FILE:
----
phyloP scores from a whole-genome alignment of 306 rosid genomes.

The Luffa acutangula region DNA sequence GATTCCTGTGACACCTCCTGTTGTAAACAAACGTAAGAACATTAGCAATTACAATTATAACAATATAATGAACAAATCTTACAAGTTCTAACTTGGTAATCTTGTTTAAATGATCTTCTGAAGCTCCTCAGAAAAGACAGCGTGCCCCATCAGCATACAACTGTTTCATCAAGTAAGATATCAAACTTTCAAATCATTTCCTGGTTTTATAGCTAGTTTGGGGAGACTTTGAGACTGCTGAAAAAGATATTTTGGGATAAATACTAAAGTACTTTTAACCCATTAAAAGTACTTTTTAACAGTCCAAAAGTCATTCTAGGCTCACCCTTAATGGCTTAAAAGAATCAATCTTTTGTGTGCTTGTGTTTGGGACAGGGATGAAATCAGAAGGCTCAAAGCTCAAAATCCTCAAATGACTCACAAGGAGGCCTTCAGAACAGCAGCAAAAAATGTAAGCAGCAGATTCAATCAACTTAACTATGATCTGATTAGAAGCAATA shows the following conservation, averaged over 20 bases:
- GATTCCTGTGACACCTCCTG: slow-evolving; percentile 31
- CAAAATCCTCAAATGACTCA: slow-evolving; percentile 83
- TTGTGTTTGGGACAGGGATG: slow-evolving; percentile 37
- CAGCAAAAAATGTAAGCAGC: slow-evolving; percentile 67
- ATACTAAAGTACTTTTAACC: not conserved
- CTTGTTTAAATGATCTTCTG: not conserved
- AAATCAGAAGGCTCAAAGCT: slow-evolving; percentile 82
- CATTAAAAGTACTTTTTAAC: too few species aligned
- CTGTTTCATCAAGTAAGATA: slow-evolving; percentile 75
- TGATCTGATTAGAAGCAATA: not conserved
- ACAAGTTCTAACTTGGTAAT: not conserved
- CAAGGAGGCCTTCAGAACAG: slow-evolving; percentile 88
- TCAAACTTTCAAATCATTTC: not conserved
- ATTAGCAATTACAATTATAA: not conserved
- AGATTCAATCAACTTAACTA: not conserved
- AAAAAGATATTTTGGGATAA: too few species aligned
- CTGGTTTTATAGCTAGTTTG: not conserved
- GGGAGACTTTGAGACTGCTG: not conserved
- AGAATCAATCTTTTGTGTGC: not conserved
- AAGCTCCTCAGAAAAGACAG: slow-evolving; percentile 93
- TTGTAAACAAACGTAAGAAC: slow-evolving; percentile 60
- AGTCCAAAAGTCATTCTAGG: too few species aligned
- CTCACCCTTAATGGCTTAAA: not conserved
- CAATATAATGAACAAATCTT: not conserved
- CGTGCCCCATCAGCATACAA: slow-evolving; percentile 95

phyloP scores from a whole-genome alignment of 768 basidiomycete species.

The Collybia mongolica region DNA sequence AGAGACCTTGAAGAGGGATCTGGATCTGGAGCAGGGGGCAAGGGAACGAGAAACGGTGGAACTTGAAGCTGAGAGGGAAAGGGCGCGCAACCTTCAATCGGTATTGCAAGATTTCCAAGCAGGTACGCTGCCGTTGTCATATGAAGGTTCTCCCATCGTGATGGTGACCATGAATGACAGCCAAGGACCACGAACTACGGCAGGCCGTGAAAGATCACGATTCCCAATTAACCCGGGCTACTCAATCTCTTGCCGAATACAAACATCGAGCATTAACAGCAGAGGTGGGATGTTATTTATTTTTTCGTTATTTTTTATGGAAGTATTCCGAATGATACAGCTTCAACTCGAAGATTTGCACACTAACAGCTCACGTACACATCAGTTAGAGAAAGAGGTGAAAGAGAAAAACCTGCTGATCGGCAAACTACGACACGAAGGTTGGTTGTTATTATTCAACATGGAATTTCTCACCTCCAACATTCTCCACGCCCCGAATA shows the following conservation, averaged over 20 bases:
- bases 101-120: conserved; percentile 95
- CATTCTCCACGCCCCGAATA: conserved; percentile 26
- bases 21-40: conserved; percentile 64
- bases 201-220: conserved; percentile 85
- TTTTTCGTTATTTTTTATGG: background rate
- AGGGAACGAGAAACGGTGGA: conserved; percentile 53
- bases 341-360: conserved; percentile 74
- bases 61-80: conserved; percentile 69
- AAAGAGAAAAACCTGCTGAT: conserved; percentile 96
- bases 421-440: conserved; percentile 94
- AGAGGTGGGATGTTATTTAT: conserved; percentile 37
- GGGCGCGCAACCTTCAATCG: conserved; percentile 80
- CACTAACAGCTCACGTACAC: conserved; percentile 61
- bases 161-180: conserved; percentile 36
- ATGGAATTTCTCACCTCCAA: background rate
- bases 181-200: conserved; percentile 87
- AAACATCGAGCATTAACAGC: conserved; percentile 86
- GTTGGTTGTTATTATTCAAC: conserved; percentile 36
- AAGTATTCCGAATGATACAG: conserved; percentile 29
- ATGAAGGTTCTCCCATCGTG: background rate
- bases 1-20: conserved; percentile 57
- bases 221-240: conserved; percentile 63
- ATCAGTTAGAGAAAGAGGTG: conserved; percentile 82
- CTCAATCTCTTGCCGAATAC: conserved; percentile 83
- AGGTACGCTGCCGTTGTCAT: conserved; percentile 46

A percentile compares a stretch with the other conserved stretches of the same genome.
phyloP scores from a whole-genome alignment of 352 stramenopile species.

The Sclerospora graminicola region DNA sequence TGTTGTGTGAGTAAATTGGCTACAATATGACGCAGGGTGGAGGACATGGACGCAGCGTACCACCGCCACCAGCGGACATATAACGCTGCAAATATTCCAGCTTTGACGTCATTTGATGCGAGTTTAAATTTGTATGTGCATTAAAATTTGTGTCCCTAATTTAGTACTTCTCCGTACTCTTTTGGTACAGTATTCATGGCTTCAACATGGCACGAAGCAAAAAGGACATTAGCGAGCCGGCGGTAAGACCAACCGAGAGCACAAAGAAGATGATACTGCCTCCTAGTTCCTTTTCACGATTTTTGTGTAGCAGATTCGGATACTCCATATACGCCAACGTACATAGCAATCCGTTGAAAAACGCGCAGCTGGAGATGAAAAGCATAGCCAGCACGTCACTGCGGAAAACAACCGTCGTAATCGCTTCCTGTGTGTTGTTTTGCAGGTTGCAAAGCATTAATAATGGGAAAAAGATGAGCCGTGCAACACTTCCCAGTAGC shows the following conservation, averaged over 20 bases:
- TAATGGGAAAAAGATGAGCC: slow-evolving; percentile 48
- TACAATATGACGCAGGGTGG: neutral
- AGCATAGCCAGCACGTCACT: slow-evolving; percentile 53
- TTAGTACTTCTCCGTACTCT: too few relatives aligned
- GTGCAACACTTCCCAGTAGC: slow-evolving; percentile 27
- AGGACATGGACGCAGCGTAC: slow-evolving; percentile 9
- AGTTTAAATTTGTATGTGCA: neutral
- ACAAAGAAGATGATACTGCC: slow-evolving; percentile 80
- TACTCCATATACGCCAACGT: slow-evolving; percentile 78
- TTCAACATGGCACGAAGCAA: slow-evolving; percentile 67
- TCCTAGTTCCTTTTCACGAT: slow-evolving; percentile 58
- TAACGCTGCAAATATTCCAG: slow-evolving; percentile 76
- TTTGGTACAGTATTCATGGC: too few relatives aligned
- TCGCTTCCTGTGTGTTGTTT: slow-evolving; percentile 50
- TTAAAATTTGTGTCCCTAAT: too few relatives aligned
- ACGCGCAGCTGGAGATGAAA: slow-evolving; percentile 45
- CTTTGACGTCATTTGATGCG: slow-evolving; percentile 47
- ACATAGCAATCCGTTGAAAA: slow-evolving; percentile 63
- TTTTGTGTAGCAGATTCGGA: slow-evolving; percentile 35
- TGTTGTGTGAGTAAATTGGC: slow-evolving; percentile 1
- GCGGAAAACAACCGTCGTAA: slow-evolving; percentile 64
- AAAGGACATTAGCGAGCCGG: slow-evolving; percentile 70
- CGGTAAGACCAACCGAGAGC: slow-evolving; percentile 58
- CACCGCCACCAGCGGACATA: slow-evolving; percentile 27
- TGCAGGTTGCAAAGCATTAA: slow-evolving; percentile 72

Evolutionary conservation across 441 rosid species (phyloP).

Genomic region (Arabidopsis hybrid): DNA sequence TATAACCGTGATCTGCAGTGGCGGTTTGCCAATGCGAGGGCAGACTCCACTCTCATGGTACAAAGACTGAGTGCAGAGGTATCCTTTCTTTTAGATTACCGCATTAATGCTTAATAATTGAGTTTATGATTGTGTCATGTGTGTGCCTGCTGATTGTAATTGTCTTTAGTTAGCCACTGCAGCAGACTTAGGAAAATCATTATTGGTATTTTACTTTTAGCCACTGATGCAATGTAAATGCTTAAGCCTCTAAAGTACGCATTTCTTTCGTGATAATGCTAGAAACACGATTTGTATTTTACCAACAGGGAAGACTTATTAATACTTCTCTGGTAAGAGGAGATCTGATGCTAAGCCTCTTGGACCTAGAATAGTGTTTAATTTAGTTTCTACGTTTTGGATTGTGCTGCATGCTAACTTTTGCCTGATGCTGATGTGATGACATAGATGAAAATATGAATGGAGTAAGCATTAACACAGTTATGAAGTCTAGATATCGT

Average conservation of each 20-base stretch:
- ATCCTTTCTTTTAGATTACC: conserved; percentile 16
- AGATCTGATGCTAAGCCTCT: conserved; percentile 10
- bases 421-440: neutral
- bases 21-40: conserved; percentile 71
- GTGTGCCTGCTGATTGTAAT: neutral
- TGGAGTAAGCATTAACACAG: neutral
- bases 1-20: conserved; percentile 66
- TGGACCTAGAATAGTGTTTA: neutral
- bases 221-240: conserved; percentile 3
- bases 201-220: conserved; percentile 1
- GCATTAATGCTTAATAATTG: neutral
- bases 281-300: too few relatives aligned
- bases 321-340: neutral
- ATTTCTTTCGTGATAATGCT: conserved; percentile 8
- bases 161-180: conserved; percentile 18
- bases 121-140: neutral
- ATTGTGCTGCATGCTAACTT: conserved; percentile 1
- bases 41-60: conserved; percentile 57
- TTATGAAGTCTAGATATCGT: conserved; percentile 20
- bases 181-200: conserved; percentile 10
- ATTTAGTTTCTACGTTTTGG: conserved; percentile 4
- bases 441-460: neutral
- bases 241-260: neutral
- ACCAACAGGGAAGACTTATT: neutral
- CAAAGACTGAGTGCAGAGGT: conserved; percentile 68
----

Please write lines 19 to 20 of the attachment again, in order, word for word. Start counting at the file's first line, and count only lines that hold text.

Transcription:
- CTGGTTTTATAGCTAGTTTG: not conserved
- GGGAGACTTTGAGACTGCTG: not conserved